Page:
We thank the individual researchers who participated in this workshop, often on their own time and resources. We also thank Columbia University's Arden House Conference Center in Harriman, New York, for hosting the May 2003 workshop that led to this manuscript.

The workshop was organized under the auspices of the participating U.S. Environmental Protection Agency (EPA) PM Health Effects Research Centers (grant R827351 at New York University, R827351 at the University of Washington, R827353 at Harvard University, and R927354 at the University of Rochester). Support for the organization and administration of the workshop was also provided by the New York State Energy Research and Development Authority (grant 375-34215). Additional support was provided by the New York University-National Institute of Environmental Health Sciences Center grant (ES00260).

The information in this document has been subjected to review by the U.S. EPA National Health and Environmental Effects Research Laboratory and approved for publication. Approval does not signify that the contents reflect the views of the agency, nor does mention of trade names or commercial products constitute endorsement or recommendation for use.

The authors declare they have no competing financial interests.

Received 31 January 2005; accepted 1 September 2005.

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George D. Thurston, (1) Kazuhiko Ito, (1) Therese Mar, (2) William F. Christensen, (3) Delbert J. Eatough, (4) Ronald C. Henry, (5) Eugene Kim, (6) Francine Laden, (7) Ramona Lall, (1) Timothy V. Larson, (8) Hao Liu, (9) Lucas Neas, (10) Joseph Pinto, (11) Matthias Stolzel, (12) Helen Suh, (7) and Philip K. Hopke (6)

(1) Nelson Institute of Environmental Medicine, New York University School of Medicine, Tuxedo Park, New York, USA; (2) Department of Environmental Health, University of Washington, Seattle, Washington, USA; (3) Department of Statistics, and (4) Department of Chemistry and Biochemistry, Brigham Young University, Provo, Utah, USA; (5) Department of Civil and Environmental Engineering, Southern California University, Los Angeles, California, USA; (6) Center for Air Resources Engineering and Science, Clarkson University, Potsdam, New York, USA; (7) Department of Environmental Health, Harvard School of Public Health, Boston, Massachusetts USA; (8) Department of Civil and Environmental Engineering, and (9) Department of Biostatistics, University of Washington, Seattle, Washington, USA; (10) National Health and Environmental Effects Research Laboratory, U.S. Environmental Protection Agency, Chapel Hill, North Carolina, USA; (11) National Center for Environmental Assessment, U.S. Environmental Protection Agency, Research Triangle Park, North Carolina, USA; (12) Institute of Epidemiology, Focus Network Aerosols and Health, National Research Center for Environment and Health (GSF), Neuherberg, Germany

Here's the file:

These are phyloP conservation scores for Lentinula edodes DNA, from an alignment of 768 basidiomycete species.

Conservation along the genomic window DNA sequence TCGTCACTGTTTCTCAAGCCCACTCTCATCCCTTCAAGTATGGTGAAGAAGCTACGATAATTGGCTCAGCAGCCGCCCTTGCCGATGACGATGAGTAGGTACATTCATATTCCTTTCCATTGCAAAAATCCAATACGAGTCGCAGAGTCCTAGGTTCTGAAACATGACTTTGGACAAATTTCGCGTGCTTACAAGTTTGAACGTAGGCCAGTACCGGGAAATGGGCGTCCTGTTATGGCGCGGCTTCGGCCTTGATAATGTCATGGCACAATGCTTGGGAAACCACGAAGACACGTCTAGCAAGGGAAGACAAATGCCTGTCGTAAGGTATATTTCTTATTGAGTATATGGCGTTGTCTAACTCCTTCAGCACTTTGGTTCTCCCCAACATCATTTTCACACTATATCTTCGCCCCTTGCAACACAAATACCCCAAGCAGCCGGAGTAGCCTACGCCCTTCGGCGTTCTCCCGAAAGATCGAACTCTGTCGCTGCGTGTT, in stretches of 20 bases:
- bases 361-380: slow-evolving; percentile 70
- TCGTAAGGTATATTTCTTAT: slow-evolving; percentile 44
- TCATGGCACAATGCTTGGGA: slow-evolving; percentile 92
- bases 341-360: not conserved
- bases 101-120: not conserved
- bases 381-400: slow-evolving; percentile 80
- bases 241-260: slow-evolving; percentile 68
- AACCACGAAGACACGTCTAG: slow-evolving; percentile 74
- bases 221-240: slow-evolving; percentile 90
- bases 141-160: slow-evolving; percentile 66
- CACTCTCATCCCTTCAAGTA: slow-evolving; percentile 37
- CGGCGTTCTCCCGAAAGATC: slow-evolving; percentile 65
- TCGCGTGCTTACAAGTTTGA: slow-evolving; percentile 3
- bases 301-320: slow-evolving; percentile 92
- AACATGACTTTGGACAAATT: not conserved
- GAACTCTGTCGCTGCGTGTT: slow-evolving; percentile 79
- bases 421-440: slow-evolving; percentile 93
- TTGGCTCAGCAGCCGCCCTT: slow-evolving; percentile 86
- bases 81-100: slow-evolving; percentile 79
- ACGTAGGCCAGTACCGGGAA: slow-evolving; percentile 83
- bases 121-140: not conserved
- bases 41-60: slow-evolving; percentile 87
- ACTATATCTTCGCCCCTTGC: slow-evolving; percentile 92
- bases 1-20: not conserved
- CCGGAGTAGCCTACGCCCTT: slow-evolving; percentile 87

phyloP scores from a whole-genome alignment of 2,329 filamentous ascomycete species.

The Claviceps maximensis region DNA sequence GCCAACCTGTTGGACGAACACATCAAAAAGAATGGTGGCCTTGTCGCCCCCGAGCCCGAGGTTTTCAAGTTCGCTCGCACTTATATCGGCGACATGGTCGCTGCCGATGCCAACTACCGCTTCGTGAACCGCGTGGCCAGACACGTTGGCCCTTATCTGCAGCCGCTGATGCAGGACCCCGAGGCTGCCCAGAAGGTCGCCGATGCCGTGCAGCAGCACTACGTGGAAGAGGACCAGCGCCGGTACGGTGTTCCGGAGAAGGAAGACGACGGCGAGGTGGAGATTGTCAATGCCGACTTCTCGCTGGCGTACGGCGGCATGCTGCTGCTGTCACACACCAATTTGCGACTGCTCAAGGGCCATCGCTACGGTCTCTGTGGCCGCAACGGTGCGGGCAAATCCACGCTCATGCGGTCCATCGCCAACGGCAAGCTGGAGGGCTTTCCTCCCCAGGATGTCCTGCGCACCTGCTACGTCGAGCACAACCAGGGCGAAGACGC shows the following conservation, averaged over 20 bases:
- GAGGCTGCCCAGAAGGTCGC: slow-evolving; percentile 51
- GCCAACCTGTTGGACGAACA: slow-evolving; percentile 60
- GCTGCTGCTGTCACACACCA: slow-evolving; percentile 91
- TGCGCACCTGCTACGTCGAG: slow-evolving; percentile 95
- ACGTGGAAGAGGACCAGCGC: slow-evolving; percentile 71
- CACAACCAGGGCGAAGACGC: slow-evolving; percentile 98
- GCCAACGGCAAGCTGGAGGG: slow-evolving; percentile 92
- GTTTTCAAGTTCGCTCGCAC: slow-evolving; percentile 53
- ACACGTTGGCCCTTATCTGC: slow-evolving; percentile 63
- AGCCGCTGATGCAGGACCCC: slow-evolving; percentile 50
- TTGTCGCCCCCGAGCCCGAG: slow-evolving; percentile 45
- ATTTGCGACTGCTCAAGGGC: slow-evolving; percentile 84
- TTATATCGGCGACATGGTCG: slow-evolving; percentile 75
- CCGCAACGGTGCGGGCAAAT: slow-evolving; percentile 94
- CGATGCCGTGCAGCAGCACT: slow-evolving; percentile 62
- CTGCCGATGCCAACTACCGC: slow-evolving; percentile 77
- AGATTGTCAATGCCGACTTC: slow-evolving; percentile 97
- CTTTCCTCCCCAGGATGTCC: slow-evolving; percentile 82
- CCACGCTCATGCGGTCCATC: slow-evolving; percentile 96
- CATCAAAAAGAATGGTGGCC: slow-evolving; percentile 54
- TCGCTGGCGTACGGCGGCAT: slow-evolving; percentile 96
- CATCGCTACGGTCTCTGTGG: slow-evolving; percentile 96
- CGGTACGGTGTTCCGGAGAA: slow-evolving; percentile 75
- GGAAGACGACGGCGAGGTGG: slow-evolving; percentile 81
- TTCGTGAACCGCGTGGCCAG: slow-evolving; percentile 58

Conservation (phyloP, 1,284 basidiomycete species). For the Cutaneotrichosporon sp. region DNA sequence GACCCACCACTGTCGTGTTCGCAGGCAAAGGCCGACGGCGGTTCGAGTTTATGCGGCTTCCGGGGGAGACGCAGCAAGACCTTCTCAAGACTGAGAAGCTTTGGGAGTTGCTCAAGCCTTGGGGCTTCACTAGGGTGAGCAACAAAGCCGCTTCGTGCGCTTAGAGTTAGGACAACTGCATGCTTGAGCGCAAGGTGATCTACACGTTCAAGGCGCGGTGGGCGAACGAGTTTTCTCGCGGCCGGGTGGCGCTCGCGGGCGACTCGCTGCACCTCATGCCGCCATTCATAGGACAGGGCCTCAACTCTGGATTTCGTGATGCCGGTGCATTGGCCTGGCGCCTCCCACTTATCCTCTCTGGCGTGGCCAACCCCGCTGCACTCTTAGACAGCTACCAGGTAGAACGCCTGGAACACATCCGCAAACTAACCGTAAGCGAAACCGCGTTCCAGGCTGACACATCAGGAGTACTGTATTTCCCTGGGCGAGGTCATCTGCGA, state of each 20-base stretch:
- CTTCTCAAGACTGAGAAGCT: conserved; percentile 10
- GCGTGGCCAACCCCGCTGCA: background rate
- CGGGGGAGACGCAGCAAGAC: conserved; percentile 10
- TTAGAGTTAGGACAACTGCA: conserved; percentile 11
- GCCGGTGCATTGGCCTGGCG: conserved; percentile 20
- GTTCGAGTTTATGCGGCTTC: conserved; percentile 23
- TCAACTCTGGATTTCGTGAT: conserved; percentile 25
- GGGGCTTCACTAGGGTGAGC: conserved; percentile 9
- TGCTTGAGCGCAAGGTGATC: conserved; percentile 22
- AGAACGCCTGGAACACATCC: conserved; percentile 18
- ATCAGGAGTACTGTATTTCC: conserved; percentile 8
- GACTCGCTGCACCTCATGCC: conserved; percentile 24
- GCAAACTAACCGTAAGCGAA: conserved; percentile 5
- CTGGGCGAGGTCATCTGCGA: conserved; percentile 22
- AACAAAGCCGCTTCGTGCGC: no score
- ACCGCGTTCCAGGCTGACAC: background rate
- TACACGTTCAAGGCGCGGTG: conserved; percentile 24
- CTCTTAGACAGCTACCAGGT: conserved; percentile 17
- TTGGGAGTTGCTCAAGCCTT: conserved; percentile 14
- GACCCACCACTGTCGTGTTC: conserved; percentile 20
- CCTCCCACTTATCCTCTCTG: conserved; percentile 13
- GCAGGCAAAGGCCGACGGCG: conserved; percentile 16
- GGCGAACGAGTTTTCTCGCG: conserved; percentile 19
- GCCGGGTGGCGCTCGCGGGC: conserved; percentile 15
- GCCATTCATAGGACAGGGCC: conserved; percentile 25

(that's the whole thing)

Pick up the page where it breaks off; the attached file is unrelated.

Address correspondence to G.D. Thurston, New York University School of Medicine, Nelson Institute of Environmental Medicine, 57 Old Forge Rd., Tuxedo Park, NY 10987 USA. Telephone: (845) 731-3564. Fax: (845) 351-5472. E-mail: thurston@env.med. nyu.edu
Table 1. Summary of workshop goals and participating research
institutions.

 Participating research
Workshop goals institutions

To bring together key researchers Brigham Young University (BYU)
 to assess the reliability of Clarkson University (CU)
 source apportionment-health Harvard University (HU)
 effects methods by analyzing New York University (NYU)
 daily mortality with existing University of Rochester and GSF
 [PM.sub.2.5] data sets similar (UR/GSF)
 to those now being collected by
 the U.S. EPA Specialization
 Network.

To identify key future research University of Southern California
 needs for source apportionment (USC)
 --health effects evaluation. University of Washington (UW)

GSF, German National Research Center for Environment and Health.

Table 2. Summary of the source apportionment
analyses performed by each participating group.

Research
institutions Phoenix, AZ Washington, DC

BYU Unmix Unmix, iterated,
 confirmatory FA

CU PMF2 and expanded PMF2
 model (ME)

HU Target rotated PCA Target rotated PCA

NYU PMF, APCA PMF, APCA, single-
 elemental multiple
 regression

UR/GSF APCA

USC Unmix Unmix

UW PMF

Table 3. ANOVA analysis of source-specific mortality RR estimates.

 ANOVA Source category Research group
Mortality category p-value variance (%) variance (%)

Washington CV <0.001 47.5 9.5
Washington total <0.001 80.0 2.6
Phoenix CV <0.001 76.3 4.5
Phoenix total <0.001 64.8 6.3
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Title Annotation:Research
Author:Hopke, Philip K.
Publication:Environmental Health Perspectives
Date:Dec 1, 2005